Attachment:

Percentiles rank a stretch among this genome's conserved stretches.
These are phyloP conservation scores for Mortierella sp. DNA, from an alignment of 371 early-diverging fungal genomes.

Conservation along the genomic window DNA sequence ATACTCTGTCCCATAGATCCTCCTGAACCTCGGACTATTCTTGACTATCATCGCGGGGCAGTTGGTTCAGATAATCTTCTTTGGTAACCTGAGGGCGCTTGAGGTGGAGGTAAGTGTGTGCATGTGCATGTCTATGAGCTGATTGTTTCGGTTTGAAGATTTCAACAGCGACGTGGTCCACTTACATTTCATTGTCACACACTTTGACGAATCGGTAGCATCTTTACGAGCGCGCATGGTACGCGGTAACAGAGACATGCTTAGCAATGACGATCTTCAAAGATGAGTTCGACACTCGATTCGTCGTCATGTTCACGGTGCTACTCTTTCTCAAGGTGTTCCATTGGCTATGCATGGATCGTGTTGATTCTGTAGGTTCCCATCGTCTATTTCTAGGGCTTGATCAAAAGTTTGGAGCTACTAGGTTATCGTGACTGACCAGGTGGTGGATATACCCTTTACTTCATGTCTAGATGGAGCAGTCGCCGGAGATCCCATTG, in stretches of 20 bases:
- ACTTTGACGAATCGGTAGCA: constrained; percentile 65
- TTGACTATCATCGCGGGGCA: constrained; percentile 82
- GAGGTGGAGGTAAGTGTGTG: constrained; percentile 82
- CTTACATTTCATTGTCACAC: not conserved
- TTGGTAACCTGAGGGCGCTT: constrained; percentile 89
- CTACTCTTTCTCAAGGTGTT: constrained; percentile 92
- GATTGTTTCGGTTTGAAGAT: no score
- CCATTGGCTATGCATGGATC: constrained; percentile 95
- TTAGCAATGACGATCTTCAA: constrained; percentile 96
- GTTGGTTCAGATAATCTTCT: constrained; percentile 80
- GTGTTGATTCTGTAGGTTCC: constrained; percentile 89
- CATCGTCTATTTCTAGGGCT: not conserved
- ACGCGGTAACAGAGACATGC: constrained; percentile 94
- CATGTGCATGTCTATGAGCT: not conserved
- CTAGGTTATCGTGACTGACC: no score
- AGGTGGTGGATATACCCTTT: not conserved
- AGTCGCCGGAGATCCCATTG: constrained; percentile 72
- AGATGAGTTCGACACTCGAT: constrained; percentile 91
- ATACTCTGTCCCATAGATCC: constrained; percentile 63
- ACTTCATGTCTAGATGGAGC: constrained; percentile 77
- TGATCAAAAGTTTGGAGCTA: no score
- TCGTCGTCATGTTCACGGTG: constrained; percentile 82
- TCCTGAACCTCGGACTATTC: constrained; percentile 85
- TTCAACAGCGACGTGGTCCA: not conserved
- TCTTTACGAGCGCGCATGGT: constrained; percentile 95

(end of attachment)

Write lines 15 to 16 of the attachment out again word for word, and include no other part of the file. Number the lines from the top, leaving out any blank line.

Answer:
- CATCGTCTATTTCTAGGGCT: not conserved
- ACGCGGTAACAGAGACATGC: constrained; percentile 94